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What does it mean to Live BIG.

Creative Statement

As we age, we learn to put on masks of identity. These masks help others to understand who we are: mother or accountant, teacher or student. In a basic way, these masks help to make it easier for other people to understand us, themselves and the world. Yet, these masks are an oversimplification‚— and like all oversimplifications they can harm more than help. 


When we begin to identify ourselves by the masks we have put on for others, we limit the full expression of our beings. We see ourselves as only mother or accountant, only teacher or student, only corporate worker, or artist. This limits further our ability to contribute to society and to build around ourselves a life that is dynamic and full of meaning. 


The Chunkos are a universe of animals who serve as a metaphorical representation for the struggle between the mask we wear and the vibrant dynamic personalities that we hide away. In both sculptural public art pieces and other forms of narrative media, the Chunkos engage in adventures where they struggle with being who the world expects them to be, or to be brave in their efforts to LIVE BIG and be full expressions of themselves.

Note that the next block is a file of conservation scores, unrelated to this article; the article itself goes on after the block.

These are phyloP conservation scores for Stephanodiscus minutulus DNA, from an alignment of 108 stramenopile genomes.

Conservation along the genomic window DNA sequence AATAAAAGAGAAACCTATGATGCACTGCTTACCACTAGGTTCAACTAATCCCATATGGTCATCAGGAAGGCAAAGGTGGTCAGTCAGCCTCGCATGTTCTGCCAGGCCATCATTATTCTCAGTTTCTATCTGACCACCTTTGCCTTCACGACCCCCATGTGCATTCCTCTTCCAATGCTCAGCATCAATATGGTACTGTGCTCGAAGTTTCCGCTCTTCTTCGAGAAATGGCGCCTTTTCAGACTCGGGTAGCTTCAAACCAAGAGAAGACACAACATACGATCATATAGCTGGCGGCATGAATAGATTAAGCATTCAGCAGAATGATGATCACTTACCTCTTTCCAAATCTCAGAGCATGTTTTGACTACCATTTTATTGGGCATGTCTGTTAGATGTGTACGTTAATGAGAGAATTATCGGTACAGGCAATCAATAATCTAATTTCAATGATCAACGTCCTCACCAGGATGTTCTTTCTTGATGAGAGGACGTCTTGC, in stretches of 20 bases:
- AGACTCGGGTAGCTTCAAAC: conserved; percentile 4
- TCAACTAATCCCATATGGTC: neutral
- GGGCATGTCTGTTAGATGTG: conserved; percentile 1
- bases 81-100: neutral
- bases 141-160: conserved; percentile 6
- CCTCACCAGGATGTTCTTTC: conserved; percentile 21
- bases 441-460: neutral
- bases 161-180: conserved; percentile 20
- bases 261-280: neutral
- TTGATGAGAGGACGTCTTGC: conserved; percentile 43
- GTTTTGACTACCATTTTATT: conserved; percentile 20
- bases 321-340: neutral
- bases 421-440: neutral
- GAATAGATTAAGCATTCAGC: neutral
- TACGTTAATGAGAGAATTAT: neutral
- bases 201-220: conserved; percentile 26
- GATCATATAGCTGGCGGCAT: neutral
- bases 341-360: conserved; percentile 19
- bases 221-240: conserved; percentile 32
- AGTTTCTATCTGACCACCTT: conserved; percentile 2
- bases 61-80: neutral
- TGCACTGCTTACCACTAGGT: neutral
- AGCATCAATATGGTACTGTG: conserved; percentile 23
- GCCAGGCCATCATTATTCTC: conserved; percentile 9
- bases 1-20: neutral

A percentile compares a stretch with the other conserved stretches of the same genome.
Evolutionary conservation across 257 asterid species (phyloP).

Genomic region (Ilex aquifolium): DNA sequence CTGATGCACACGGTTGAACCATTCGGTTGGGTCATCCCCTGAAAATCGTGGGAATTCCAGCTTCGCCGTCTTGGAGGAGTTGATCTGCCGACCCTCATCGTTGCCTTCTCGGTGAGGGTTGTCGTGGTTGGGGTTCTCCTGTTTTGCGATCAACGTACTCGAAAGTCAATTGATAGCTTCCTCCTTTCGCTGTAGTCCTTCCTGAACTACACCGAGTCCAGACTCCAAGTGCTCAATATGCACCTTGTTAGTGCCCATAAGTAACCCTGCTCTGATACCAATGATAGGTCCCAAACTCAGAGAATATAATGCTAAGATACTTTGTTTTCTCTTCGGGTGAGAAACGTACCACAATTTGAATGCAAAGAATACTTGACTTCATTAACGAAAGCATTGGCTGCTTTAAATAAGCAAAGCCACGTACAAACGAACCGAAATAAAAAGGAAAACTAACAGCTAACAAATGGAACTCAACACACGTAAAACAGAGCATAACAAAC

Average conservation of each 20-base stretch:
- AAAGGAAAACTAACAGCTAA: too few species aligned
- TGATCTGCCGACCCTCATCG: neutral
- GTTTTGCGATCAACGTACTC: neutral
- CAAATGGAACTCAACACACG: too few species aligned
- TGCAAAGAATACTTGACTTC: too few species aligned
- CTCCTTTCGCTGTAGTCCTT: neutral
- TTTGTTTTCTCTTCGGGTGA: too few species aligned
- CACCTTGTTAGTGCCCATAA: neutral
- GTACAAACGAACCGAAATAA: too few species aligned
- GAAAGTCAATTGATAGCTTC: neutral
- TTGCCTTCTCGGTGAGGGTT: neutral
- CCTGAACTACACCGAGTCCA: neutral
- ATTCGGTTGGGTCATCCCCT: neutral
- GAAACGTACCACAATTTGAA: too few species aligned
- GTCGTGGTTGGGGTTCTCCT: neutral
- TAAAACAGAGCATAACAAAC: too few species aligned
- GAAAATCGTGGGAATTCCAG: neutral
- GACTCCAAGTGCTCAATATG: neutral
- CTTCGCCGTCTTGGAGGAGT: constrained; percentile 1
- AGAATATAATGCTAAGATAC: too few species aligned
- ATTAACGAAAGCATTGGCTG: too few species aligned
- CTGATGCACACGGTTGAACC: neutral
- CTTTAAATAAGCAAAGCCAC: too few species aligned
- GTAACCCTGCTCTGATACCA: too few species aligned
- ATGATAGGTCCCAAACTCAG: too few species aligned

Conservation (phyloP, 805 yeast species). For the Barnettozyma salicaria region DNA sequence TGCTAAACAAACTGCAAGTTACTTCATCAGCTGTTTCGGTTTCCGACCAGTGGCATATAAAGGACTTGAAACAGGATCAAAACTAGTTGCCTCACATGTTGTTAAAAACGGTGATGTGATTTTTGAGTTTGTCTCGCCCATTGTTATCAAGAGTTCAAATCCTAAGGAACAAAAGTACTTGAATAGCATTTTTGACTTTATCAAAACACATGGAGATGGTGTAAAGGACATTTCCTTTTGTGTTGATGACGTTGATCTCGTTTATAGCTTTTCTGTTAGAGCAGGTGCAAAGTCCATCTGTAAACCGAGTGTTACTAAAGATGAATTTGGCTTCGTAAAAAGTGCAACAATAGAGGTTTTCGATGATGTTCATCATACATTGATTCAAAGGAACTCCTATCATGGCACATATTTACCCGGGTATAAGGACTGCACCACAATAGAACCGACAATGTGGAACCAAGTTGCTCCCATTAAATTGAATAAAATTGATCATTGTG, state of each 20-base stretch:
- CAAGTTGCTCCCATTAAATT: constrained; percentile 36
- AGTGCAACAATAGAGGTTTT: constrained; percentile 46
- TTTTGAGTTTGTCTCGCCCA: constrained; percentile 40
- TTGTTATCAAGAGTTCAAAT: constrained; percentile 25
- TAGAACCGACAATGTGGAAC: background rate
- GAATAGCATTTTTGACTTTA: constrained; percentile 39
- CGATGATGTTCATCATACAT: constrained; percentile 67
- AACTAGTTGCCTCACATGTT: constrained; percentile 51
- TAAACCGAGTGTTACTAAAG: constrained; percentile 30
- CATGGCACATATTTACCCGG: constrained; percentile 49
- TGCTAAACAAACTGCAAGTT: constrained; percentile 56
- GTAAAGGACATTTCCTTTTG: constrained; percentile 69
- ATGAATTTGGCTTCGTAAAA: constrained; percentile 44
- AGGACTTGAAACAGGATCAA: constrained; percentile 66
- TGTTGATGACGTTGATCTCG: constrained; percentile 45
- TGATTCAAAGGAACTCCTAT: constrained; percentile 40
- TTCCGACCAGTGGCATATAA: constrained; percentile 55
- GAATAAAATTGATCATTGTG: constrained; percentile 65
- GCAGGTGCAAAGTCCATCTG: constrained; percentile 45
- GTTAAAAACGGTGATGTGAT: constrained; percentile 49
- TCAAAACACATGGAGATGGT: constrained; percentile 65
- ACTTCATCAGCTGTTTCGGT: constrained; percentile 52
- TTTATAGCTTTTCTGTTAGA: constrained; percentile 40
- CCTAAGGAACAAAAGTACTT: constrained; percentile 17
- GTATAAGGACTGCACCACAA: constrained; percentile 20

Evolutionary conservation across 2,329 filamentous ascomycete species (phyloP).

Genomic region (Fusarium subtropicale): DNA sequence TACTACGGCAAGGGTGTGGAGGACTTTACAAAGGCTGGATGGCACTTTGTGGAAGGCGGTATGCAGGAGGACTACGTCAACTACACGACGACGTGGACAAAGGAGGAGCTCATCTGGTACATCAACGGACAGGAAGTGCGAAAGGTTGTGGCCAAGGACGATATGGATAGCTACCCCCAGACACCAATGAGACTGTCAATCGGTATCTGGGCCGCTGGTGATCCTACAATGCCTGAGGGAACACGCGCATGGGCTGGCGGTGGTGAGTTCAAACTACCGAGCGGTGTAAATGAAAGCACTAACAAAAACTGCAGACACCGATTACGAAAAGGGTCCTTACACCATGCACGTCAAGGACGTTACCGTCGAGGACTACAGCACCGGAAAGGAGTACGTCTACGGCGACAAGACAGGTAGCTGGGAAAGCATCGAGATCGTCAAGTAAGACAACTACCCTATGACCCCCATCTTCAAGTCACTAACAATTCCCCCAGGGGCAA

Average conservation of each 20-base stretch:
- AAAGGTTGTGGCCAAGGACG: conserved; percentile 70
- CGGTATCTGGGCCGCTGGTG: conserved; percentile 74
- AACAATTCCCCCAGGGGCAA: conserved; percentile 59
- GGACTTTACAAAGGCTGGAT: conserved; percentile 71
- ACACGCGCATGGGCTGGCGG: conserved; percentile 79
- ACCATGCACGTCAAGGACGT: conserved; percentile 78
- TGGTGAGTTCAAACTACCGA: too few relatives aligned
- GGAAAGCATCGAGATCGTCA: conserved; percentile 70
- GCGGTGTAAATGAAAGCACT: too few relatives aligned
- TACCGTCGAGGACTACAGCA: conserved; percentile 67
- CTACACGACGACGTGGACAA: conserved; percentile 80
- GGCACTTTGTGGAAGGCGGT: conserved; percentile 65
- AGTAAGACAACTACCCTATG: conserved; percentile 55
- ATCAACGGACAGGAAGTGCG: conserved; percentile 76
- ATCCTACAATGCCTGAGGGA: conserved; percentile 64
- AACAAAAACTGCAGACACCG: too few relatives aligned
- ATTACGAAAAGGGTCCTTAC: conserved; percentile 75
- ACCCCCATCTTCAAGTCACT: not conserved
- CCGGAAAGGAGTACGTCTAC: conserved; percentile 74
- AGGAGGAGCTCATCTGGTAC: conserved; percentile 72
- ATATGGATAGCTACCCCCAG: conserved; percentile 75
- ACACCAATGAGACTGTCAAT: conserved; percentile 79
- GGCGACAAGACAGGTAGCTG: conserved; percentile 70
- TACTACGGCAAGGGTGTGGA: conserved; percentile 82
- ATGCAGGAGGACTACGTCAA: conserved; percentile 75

Ultimately, the Chunkos champion the idea of LIVING BIG i.e. to live a life without a mask. They encourage audiences to be both mother and accountant, student and teacher, corporate employee and artist, because when we are fully expressing part of ourselves, we can make the world a better and more engaging place. 


It is natural for the Chunkos to carry this message. Chunkos are all keystone animals. Keystone animals are those who by their very existence create complex worlds around them: whales, sea lions, rhinos, sea turtles, etc. Through what they eat, how they poop, and their general activities, they create ecosystems where other animals live and thrive—including humans. As the Chunkos realize this about themselves, they are able to shed their masks and teach others how to live big with them. 


From a design perspective:

  • They have white faces that represent the mask we put on for the world. 

  • They have white lines along their bodies to represent how we people cage our inner complexity,

  •  And, they have vibrant color washes on their bodies to represent our complex internal lives. 


From a storytelling perspective:

  • Each Chunko includes a connected audio and visual experiences that help to bring the Chunkoverse to life. 

  • These stories help to show how our masks and simplified identities hurt our ability to build a thriving world. 

Grimo Chunko

This message is deeply personal to me. In August 2019, I suffered a traumatic brain injury and found that painting (an activity I had never previously tried) was the only solace during a year in which my brain struggled to function. That painting practice led to a public art practice which ultimately led to the most valuable contribution I've ever given society—the visuals necessary to help push legislation to create a National COVID Memorial Day. By embracing all the parts of me (especially the artsy side), I began to make a better world. I think we need more people doing this same thing.


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